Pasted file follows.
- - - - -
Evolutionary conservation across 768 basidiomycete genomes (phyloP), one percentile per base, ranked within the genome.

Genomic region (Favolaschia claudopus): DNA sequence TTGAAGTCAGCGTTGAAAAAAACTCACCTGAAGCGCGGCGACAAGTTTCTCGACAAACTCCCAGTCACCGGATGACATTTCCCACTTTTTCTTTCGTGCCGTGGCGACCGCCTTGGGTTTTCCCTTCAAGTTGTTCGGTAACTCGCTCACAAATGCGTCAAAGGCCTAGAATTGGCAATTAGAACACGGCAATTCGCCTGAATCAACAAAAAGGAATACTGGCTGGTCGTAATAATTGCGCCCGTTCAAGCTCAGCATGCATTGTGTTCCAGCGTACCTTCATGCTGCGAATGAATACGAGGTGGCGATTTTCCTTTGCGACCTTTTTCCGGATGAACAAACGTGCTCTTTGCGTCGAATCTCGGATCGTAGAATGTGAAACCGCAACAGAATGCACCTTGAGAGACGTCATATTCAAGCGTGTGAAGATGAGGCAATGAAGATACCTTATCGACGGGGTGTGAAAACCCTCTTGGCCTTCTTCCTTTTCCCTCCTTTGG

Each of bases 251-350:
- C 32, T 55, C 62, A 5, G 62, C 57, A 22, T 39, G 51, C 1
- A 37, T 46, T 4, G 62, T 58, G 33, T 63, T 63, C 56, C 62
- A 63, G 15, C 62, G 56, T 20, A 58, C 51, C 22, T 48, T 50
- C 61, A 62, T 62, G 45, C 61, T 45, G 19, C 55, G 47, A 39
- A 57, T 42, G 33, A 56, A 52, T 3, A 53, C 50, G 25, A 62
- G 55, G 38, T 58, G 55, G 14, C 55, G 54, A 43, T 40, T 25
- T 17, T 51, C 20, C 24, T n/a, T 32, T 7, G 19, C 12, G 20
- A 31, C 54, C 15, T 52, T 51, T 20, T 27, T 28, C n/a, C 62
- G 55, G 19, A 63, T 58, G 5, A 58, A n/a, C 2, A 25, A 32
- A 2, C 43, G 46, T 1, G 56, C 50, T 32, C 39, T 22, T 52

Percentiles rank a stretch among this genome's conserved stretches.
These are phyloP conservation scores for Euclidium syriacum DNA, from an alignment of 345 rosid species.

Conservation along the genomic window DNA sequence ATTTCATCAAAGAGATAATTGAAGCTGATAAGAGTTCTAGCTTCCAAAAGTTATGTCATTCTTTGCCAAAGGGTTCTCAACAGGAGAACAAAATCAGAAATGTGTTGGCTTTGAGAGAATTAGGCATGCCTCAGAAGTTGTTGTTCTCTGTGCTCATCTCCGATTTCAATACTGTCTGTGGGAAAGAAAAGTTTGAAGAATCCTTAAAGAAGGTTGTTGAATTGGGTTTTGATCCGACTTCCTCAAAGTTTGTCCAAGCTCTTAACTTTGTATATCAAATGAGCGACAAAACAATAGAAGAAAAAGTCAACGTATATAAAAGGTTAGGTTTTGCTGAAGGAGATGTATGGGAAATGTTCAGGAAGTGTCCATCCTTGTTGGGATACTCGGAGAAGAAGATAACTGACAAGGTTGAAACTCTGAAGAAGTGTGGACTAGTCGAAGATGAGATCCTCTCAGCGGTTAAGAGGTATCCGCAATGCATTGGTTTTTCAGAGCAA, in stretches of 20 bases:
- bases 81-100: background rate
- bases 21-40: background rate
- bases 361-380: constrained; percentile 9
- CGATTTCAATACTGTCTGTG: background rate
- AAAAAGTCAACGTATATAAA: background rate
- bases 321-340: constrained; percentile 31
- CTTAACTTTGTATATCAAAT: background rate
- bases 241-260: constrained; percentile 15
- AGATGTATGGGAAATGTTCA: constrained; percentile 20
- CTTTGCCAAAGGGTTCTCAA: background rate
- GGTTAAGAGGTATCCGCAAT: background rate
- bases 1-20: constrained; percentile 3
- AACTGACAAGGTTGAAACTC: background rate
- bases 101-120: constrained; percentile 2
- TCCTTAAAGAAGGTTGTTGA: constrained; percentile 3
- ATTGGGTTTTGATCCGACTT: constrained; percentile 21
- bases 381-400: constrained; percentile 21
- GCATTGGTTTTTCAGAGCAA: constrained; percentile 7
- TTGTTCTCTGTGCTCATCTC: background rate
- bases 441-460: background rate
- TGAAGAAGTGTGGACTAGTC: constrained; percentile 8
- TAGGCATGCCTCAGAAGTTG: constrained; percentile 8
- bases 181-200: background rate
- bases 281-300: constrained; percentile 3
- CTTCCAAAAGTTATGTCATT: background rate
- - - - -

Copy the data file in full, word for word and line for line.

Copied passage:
Evolutionary conservation across 768 basidiomycete genomes (phyloP), one percentile per base, ranked within the genome.

Genomic region (Favolaschia claudopus): DNA sequence TTGAAGTCAGCGTTGAAAAAAACTCACCTGAAGCGCGGCGACAAGTTTCTCGACAAACTCCCAGTCACCGGATGACATTTCCCACTTTTTCTTTCGTGCCGTGGCGACCGCCTTGGGTTTTCCCTTCAAGTTGTTCGGTAACTCGCTCACAAATGCGTCAAAGGCCTAGAATTGGCAATTAGAACACGGCAATTCGCCTGAATCAACAAAAAGGAATACTGGCTGGTCGTAATAATTGCGCCCGTTCAAGCTCAGCATGCATTGTGTTCCAGCGTACCTTCATGCTGCGAATGAATACGAGGTGGCGATTTTCCTTTGCGACCTTTTTCCGGATGAACAAACGTGCTCTTTGCGTCGAATCTCGGATCGTAGAATGTGAAACCGCAACAGAATGCACCTTGAGAGACGTCATATTCAAGCGTGTGAAGATGAGGCAATGAAGATACCTTATCGACGGGGTGTGAAAACCCTCTTGGCCTTCTTCCTTTTCCCTCCTTTGG

Each of bases 251-350:
- C 32, T 55, C 62, A 5, G 62, C 57, A 22, T 39, G 51, C 1
- A 37, T 46, T 4, G 62, T 58, G 33, T 63, T 63, C 56, C 62
- A 63, G 15, C 62, G 56, T 20, A 58, C 51, C 22, T 48, T 50
- C 61, A 62, T 62, G 45, C 61, T 45, G 19, C 55, G 47, A 39
- A 57, T 42, G 33, A 56, A 52, T 3, A 53, C 50, G 25, A 62
- G 55, G 38, T 58, G 55, G 14, C 55, G 54, A 43, T 40, T 25
- T 17, T 51, C 20, C 24, T n/a, T 32, T 7, G 19, C 12, G 20
- A 31, C 54, C 15, T 52, T 51, T 20, T 27, T 28, C n/a, C 62
- G 55, G 19, A 63, T 58, G 5, A 58, A n/a, C 2, A 25, A 32
- A 2, C 43, G 46, T 1, G 56, C 50, T 32, C 39, T 22, T 52

Percentiles rank a stretch among this genome's conserved stretches.
These are phyloP conservation scores for Euclidium syriacum DNA, from an alignment of 345 rosid species.

Conservation along the genomic window DNA sequence ATTTCATCAAAGAGATAATTGAAGCTGATAAGAGTTCTAGCTTCCAAAAGTTATGTCATTCTTTGCCAAAGGGTTCTCAACAGGAGAACAAAATCAGAAATGTGTTGGCTTTGAGAGAATTAGGCATGCCTCAGAAGTTGTTGTTCTCTGTGCTCATCTCCGATTTCAATACTGTCTGTGGGAAAGAAAAGTTTGAAGAATCCTTAAAGAAGGTTGTTGAATTGGGTTTTGATCCGACTTCCTCAAAGTTTGTCCAAGCTCTTAACTTTGTATATCAAATGAGCGACAAAACAATAGAAGAAAAAGTCAACGTATATAAAAGGTTAGGTTTTGCTGAAGGAGATGTATGGGAAATGTTCAGGAAGTGTCCATCCTTGTTGGGATACTCGGAGAAGAAGATAACTGACAAGGTTGAAACTCTGAAGAAGTGTGGACTAGTCGAAGATGAGATCCTCTCAGCGGTTAAGAGGTATCCGCAATGCATTGGTTTTTCAGAGCAA, in stretches of 20 bases:
- bases 81-100: background rate
- bases 21-40: background rate
- bases 361-380: constrained; percentile 9
- CGATTTCAATACTGTCTGTG: background rate
- AAAAAGTCAACGTATATAAA: background rate
- bases 321-340: constrained; percentile 31
- CTTAACTTTGTATATCAAAT: background rate
- bases 241-260: constrained; percentile 15
- AGATGTATGGGAAATGTTCA: constrained; percentile 20
- CTTTGCCAAAGGGTTCTCAA: background rate
- GGTTAAGAGGTATCCGCAAT: background rate
- bases 1-20: constrained; percentile 3
- AACTGACAAGGTTGAAACTC: background rate
- bases 101-120: constrained; percentile 2
- TCCTTAAAGAAGGTTGTTGA: constrained; percentile 3
- ATTGGGTTTTGATCCGACTT: constrained; percentile 21
- bases 381-400: constrained; percentile 21
- GCATTGGTTTTTCAGAGCAA: constrained; percentile 7
- TTGTTCTCTGTGCTCATCTC: background rate
- bases 441-460: background rate
- TGAAGAAGTGTGGACTAGTC: constrained; percentile 8
- TAGGCATGCCTCAGAAGTTG: constrained; percentile 8
- bases 181-200: background rate
- bases 281-300: constrained; percentile 3
- CTTCCAAAAGTTATGTCATT: background rate